Screenwriter Caroline Thompson crafted the story with Burton, focusing at first on the townspeople's initial wariness of Edward, their eventual acceptance, and lastly their fear of what they simply don't understand. The production design is a character all itself, with the Boggs family's suburb being a relatively non-malicious parody of a typical, middle-class American neighborhood. Avon lady Pegg Boggs discovers the orphaned Edward in the deceased inventor's foreboding mansion. She's rather hilariously attempting to expand her customer base by visiting the towering home, but immediately develops a maternal bond with Edward.
It doesn't take long for the formerly secluded Edward to emerge from his shell once he's staying at the Boggs' house, especially after demonstrating his skillful scissor work—turning everyone's shrubbery into spectacular topiaries and styling the hair of people and pets alike. He also develops a powerful crush on Pegg's daughter Kim (Winona Ryder), who's dating the boorish Jim (Anthony Michael Hall). Meanwhile, there's a light commentary on religious fanaticism when the local holy roller (O-Lan Jones) begins prophesizing that Edward has been sent by the devil. Nothing about the plot of Scissorhands is especially surprising. In fact, it's downright predictable in almost every way. But the attention to detail within every element of the production and the overriding sense of inviting weirdness make the whole thing irresistible.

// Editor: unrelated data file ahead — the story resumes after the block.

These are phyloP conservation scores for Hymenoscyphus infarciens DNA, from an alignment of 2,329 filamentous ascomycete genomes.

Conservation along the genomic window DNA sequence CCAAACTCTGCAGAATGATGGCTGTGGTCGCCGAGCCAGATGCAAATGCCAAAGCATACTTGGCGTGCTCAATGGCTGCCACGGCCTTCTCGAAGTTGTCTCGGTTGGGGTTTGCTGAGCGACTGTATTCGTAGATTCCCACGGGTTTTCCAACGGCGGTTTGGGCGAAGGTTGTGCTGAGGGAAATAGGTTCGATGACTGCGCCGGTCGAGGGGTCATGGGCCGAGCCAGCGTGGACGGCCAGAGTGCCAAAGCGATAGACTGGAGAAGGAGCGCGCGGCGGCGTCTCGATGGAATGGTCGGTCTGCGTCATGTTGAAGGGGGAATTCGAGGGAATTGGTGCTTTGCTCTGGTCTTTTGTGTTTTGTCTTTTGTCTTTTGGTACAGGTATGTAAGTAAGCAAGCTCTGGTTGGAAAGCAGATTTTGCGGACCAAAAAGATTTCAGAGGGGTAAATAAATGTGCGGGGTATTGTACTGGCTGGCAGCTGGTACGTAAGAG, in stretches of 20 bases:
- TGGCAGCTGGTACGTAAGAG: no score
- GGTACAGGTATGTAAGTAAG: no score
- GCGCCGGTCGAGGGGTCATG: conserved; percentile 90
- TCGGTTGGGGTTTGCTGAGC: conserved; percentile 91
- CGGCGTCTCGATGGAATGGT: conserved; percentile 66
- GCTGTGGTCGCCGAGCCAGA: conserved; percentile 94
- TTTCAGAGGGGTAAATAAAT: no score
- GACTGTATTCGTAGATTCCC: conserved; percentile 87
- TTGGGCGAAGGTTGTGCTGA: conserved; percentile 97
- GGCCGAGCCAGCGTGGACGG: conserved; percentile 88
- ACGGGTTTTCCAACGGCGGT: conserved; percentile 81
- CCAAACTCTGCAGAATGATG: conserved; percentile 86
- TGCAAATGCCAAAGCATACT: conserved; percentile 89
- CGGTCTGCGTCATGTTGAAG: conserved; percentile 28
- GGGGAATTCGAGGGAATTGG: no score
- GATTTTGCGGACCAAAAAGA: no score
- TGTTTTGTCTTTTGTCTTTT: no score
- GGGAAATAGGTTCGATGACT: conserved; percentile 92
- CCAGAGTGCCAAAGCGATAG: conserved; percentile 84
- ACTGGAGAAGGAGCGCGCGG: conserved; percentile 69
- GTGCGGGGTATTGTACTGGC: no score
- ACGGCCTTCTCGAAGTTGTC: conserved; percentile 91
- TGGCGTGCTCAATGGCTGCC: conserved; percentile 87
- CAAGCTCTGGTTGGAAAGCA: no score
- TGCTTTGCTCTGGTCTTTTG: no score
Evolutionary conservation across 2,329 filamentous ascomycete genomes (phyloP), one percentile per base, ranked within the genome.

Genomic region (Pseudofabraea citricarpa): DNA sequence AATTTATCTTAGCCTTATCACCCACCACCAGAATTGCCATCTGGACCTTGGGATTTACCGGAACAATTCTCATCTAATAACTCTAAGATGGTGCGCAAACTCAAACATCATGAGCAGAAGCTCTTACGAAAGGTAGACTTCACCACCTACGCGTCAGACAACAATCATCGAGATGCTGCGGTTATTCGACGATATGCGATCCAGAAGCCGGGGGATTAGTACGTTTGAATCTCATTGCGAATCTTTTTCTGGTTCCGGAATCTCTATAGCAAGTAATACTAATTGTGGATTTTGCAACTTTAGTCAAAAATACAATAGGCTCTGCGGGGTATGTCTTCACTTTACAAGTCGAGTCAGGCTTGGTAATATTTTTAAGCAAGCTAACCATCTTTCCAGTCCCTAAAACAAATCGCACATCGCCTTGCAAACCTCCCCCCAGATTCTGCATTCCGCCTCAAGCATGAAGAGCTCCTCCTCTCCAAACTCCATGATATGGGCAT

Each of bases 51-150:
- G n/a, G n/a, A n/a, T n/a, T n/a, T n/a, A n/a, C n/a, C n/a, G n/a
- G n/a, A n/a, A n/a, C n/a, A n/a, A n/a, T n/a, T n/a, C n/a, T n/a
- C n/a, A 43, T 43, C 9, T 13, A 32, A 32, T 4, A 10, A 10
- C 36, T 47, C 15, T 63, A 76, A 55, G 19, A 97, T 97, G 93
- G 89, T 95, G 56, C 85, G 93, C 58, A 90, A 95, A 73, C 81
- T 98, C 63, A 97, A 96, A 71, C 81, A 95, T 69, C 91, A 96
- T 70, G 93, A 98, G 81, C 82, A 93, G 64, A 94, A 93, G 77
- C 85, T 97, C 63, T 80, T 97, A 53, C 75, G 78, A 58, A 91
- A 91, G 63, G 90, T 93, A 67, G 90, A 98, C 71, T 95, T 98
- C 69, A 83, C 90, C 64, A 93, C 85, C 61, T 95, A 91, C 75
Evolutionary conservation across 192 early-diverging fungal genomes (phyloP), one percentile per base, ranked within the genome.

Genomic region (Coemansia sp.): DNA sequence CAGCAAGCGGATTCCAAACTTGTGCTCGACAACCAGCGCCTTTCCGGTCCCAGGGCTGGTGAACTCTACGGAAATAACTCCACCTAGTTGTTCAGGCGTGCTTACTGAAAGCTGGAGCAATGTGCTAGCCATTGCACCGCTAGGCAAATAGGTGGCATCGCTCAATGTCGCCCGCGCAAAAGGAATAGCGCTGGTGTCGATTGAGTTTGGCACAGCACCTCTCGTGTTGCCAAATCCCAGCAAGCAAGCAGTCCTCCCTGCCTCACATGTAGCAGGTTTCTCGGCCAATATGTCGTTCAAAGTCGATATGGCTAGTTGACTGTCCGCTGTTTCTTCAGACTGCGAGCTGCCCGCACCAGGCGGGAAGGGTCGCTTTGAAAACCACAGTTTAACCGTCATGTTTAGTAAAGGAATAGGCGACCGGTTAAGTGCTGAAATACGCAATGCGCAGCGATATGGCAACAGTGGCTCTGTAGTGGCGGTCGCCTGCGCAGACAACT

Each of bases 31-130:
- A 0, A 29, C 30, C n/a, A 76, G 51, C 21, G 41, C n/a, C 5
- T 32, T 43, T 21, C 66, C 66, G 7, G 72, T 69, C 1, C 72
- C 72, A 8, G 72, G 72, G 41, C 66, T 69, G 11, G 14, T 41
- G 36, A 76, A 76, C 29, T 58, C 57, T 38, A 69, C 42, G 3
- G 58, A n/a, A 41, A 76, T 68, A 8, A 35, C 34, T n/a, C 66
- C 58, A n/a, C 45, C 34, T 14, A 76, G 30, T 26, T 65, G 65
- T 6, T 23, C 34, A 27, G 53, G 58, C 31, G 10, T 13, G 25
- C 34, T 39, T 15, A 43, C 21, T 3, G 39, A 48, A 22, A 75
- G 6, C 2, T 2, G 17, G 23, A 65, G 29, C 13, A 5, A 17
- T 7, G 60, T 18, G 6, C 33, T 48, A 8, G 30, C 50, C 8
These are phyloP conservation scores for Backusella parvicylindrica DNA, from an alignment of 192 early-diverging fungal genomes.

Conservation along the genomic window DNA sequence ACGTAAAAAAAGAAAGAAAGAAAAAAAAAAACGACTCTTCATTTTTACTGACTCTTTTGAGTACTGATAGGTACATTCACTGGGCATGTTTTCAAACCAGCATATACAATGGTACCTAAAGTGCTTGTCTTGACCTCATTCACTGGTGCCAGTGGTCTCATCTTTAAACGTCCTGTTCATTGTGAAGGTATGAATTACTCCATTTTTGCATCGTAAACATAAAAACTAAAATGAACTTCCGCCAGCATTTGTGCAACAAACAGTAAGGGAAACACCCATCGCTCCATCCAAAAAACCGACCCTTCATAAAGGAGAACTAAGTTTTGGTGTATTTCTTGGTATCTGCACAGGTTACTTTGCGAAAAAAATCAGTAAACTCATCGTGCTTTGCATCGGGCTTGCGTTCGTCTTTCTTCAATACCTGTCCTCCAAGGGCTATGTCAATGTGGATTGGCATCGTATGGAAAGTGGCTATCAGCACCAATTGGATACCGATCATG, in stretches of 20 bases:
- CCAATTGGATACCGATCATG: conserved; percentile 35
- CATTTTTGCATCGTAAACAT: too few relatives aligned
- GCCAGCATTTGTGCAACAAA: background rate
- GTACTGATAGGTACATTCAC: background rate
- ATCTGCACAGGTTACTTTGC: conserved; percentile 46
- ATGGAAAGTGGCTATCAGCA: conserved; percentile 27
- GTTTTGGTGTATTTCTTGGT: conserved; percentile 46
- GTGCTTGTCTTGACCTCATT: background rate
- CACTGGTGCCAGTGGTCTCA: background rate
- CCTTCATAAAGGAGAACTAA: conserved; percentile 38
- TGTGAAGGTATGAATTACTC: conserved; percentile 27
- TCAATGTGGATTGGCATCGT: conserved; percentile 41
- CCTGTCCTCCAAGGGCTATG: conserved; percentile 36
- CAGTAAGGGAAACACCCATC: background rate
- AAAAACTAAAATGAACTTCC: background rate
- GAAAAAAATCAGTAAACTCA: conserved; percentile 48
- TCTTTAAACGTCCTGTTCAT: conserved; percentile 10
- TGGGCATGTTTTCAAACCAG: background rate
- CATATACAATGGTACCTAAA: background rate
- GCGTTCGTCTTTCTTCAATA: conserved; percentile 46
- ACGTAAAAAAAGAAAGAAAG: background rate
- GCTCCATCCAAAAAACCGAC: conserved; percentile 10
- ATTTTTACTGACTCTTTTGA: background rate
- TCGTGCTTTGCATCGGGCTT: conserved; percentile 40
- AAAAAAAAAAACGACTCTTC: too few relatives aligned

That said, maybe Scissorhands also marked the beginning of the erosion of Burton's early promise. While he has certainly made good films (even great ones, i.e. Ed Wood) since, Scissorhands seemed to trigger a bit of "whimsy overload" following the carte blanche afforded by his early crowd-pleasing hits (Pee-wee's Big Adventure, Beetlejuice, and especially Batman). His vision is fully realized and well balanced throughout Edward Scissorhands, but it wasn't long before some Burton's singular style became the focal point of his films (this has generally worked well in his animated projects, but sometimes has hindered the development of substance in his live-action works).
Right upfront it should be stated: I've not seen the initial Blu-ray release of Edward Scissorhands from several years back. I'd seen very mixed reactions to it and decided to avoid it. The new transfer looks excellent and showcases Stefan Czapsky's cinematography very well (Czapsky would go on to shoot Batman Returns and the stunningly evocative black-and-white Ed Wood). Here the pastel outfits, brilliant blue skies, and colorfully tacky houses pop from the screen, contrasting beautifully with the gothic design of the inventor's mansion and the dark tones of the film's climax. The audio is presented in DTS-HD MA 4.0.
Unfortunately, special features here are the same as on the previous Edward Scissorhands Blu-ray: separate feature-length commentaries by Burton and composer Danny Elfman and a short EPK "making of" piece.